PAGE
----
If you are a Texas man whose child was born when you were not married to his or her mother, you and your child do not have the same legal rights as children born to married parents. The Office of the Texas Attorney General explains that a child born in Texas to unmarried parents does not legally have a father. While you may be the biological father, you have no legal right to your child unless and until you establish paternity.
You can establish paternity in Texas by one of the following three ways:
- Acknowledgment of Paternity signed by you and your child’s mother
- Agreed paternity order signed by you, your child’s mother and a judge
- Court-ordered paternity order signed by a judge
An Acknowledgment of Paternity is a legal document that you and your child’s mother can obtain for free from an AOP-certified entity such as the hospital where your child is born, a vital statistics office, or the Office of the Attorney General. You and your child’s mother can sign this document, which establishes you as your child’s father, any time before or after your child is born.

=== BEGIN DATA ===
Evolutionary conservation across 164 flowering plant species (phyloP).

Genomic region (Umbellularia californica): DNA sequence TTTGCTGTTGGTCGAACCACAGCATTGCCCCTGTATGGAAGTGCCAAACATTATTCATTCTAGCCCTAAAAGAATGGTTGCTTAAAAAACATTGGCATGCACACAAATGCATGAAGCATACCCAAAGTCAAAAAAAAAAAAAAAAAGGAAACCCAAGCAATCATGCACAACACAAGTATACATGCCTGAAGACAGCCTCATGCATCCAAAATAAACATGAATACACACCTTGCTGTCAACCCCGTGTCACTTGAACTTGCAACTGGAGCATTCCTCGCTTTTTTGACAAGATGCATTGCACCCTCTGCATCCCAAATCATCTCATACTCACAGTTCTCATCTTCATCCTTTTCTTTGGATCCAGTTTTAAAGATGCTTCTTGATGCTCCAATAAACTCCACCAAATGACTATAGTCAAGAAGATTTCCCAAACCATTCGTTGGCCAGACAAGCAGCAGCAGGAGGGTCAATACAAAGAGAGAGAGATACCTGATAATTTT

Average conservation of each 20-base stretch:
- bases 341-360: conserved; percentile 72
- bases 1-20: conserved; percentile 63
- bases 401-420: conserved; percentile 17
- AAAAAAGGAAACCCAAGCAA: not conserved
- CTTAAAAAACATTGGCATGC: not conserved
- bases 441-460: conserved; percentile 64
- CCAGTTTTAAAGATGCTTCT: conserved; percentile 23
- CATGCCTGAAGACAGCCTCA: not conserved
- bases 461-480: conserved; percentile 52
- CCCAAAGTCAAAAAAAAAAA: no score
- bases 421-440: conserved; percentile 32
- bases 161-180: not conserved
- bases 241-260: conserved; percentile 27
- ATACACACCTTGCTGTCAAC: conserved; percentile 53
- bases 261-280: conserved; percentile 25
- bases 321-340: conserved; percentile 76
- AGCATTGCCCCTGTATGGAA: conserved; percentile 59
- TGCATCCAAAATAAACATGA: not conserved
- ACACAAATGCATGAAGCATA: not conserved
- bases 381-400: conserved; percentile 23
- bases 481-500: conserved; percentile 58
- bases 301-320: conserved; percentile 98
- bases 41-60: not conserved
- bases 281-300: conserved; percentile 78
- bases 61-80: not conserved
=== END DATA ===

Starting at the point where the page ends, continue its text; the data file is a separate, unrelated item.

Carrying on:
An agreed paternity order is a legal document that not only establishes you as your child’s father, but also sets forth the agreements between you and your child’s mother regarding your child’s custody and medical and child support. After signing this document, you both submit it to a court to be signed by a judge.
If you and your child’s mother do not agree that you are the child’s father, you can petition a court to make that determination. You will need to have a paternity test proving that your DNA establishes you as your child’s father. An over-the-counter test is not sufficient and cannot be used as court evidence. You may be able to receive a free DNA test through the child support services division of the Office of the Attorney General. While this information should not be taken as legal advice, it can help you understand the process and what to expect.